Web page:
It's over. After seven full days that felt like three full weeks, E3 has drawn to a close and the hordes have deserted the LA Convention Center, to inspect their coverage reports, traffic figures or gigantic Final Fantasy-branded sacks full of merch.
Thus ends the first (hah) E3 that was open to the public! The Eurogamer verdict: the conferences are killing the show. The industry's verdict: the crowds are killing us. The public's verdict: s'ok. Overall 7/10, look forward to them addressing the faults in the sequel. That's been confirmed for next year, or has possibly already started, although the ESA is floating the idea of leaving LA in 2020. This once again offers the fleeting hope of moving it to Vegas, which has better infrastructure and more thematically appropriate commitment to fantasy, but it's probably just another example of smack talk to get some more upgrades to the LACC.
What news from the final day? The XCOM DLC was almost XCOM 3. The Xbox Game Pass subscription will give you at least five games a month and they won't expire until at least late November, which is nice, although the prospect of having to rush through a last-minute binge Netflix-style seems like it could be a health risk. Super Mario Odyssey lets you become a hat, which is actually the least outlandish thing we've heard from Nintendo all show.
Assassin's Creed has benefited from its year off, and now features RPG elements and enemies who don't just wait to fight you like shoppers at a cheese counter. Bioware's Anthem demo has been declared glitchy enough to be legit by Digital Foundry. Destiny 2's DK performance is sufficiently impressive that the cinematics look worse than the playable sections, which feels new and strange and unsettling, and Reggie knows you want cloud saves and Virtual Console on Switch but isn't promising to do anything about it, which does not.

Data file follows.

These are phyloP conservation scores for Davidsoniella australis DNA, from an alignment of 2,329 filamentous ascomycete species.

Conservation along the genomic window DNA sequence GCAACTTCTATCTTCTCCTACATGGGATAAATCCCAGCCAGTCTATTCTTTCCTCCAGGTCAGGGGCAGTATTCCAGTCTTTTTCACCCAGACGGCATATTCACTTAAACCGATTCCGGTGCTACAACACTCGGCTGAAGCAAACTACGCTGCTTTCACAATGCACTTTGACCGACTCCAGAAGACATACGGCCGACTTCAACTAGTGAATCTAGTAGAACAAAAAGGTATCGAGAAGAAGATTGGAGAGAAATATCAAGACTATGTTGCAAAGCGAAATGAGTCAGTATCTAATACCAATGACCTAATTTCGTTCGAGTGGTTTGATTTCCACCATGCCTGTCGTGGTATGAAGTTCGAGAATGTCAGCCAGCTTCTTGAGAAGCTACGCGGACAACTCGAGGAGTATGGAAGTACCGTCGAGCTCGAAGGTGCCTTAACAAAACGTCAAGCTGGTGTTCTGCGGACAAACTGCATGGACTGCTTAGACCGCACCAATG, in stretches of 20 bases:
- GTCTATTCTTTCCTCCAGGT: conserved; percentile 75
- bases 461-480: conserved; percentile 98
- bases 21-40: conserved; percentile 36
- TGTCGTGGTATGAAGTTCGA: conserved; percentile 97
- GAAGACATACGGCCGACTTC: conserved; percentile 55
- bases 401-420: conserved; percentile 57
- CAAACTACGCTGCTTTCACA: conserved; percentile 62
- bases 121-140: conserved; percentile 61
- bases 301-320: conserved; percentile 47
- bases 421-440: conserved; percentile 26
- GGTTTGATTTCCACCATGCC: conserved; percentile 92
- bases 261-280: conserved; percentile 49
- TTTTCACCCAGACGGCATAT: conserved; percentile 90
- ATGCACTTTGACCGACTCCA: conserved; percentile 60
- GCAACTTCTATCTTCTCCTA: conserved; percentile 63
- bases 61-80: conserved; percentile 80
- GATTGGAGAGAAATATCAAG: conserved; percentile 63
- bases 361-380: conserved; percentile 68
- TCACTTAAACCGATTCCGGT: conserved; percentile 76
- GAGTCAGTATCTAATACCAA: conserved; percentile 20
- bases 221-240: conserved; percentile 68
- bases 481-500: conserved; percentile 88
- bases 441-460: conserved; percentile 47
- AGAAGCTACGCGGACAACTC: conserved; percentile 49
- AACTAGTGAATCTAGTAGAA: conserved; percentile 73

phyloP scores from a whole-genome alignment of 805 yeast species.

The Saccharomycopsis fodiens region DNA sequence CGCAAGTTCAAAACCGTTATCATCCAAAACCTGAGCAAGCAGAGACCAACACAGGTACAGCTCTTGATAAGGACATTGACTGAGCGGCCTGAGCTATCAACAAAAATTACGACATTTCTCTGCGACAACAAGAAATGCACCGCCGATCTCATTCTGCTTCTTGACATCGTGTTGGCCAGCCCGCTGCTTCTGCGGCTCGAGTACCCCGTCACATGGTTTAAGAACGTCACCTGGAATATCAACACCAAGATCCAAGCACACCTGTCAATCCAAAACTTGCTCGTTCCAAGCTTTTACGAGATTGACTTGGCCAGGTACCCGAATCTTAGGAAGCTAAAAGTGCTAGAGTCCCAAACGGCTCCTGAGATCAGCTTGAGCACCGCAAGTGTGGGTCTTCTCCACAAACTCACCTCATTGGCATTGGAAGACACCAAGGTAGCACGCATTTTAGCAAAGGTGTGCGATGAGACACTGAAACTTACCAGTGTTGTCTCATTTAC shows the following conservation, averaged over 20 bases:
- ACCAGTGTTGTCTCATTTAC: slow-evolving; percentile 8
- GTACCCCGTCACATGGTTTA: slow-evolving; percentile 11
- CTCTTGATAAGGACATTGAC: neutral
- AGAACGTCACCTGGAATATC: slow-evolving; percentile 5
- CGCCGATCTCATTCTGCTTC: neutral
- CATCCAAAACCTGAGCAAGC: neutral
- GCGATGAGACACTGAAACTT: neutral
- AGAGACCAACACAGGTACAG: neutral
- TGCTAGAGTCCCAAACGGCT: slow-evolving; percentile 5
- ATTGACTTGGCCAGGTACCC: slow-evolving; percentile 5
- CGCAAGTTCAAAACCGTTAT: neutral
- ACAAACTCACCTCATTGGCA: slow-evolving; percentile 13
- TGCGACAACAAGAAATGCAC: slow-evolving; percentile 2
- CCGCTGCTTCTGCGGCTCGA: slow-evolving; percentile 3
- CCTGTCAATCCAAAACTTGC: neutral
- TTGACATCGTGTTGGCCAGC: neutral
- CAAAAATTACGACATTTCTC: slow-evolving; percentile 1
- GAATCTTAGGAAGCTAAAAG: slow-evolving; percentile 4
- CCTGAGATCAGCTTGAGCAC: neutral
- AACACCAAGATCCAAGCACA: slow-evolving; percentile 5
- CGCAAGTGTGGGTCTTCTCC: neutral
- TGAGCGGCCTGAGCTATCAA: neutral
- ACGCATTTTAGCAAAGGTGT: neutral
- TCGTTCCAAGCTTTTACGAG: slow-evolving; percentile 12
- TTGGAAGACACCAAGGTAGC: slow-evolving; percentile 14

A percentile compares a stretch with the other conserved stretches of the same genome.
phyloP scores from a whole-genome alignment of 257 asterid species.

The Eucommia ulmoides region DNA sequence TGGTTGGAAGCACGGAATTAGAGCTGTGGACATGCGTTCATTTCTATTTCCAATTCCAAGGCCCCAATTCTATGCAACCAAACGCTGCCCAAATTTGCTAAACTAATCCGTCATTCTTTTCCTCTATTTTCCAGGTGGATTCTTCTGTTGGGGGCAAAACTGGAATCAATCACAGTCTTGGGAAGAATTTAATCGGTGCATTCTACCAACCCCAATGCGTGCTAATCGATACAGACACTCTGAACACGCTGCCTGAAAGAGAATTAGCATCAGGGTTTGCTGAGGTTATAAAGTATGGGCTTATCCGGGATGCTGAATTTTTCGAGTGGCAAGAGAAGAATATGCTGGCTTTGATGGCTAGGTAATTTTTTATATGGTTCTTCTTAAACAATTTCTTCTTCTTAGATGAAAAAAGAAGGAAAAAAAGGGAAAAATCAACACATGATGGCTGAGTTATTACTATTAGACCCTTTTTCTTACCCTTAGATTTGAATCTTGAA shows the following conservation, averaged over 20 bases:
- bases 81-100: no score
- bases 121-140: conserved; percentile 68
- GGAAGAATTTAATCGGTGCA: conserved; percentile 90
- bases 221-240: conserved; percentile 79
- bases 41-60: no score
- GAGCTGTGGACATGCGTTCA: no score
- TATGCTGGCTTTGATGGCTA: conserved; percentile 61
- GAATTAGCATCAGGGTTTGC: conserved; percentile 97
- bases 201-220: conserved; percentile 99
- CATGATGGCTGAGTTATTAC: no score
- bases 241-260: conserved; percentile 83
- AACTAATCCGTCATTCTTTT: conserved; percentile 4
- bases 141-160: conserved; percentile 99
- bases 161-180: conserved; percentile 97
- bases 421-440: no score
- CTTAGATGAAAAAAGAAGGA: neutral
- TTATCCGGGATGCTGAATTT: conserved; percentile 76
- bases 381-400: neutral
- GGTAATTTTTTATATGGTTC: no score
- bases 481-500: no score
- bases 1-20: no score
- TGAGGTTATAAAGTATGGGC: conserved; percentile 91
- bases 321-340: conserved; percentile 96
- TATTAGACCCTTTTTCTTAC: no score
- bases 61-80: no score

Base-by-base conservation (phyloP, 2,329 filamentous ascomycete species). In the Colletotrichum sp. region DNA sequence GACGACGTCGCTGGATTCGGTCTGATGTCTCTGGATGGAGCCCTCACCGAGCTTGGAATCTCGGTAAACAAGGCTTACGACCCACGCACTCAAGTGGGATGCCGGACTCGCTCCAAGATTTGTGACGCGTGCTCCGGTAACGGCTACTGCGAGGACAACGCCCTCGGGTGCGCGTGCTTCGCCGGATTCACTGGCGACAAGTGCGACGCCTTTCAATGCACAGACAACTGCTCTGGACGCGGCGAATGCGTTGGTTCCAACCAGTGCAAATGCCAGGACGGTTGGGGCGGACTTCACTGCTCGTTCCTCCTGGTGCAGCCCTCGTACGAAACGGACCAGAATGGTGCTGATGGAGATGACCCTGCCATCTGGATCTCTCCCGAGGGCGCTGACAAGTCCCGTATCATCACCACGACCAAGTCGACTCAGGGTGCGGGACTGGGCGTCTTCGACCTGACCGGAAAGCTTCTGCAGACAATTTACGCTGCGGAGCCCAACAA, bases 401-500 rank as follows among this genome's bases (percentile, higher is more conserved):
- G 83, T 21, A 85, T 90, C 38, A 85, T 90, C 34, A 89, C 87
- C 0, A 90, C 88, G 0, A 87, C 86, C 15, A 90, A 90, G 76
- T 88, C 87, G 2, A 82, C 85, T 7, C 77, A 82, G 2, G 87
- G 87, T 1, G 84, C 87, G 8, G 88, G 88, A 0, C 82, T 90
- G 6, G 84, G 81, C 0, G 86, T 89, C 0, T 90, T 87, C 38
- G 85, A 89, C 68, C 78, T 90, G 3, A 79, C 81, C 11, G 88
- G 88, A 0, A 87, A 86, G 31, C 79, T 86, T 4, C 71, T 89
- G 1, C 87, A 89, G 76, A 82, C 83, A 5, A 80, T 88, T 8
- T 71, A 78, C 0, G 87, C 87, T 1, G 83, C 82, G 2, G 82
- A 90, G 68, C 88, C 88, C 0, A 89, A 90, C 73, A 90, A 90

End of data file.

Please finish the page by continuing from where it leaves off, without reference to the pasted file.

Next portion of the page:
Ni No Kuni 2 has multiplayer, for some reason. Shadow of War is always on ironman mode. Bethesda Creator's Club is a sort of outsourced DLC initiative that will live alongside the existing mod community, which will definitely welcome and cherish it.
In hubris news, Kazunori Yamauchi has no idea what any other racing studio is doing but is very confident that he's better than all of them, which seems like entirely standard Polyphony behaviour. Devolver is having a fight with the city of Los Angeles, which seems like entirely standard Devolver behaviour. Aaron Greenberg has described the Xbox One X's power level as "almost unfair" which seems like standard Don Mattrick-era behaviour and thus is probably a bad idea.
Phil Spencer seems to be sincerely upset at Sony's reason for not enabling Minecraft cross-play, which appears to be this year's main controversy and just goes to show that we're in a mid-generation lull because the scandals a few years back were much more spectacular. Microsoft is losing money on Xbox One X even at £449. Avatars are not dead, and Harvest Moon on Switch is pretty much what you're expecting.
Telltale is working on a new IP with a focus on streaming, which presumably won't be entirely glitch-focused. Meanwhile, the show's producers are working on multiple VR games based on the Walking Dead. Because zombie games are going to be what puts that format on the map, obviously. You can watch dogs having sex in Far Cry 5, while wearing a wingsuit if that's what you're into.
Beyond the show, Konami is still paying Kojima and still finding new ways to make people dislike it, while Rockstar is assuring people that it's not trying to kill GTA 5 mods. And over on Facebook, the most-discussed and most-watched games have been FIFA and GTA Online, just in case you thought any of this was mainstream.
That's it for this year's show: we'll almost certainly be back next year although we'd really like it if it could be a few less days and a less punishing time difference, thanks. You can find every bit of coverage we've done on our E3 2017 hub.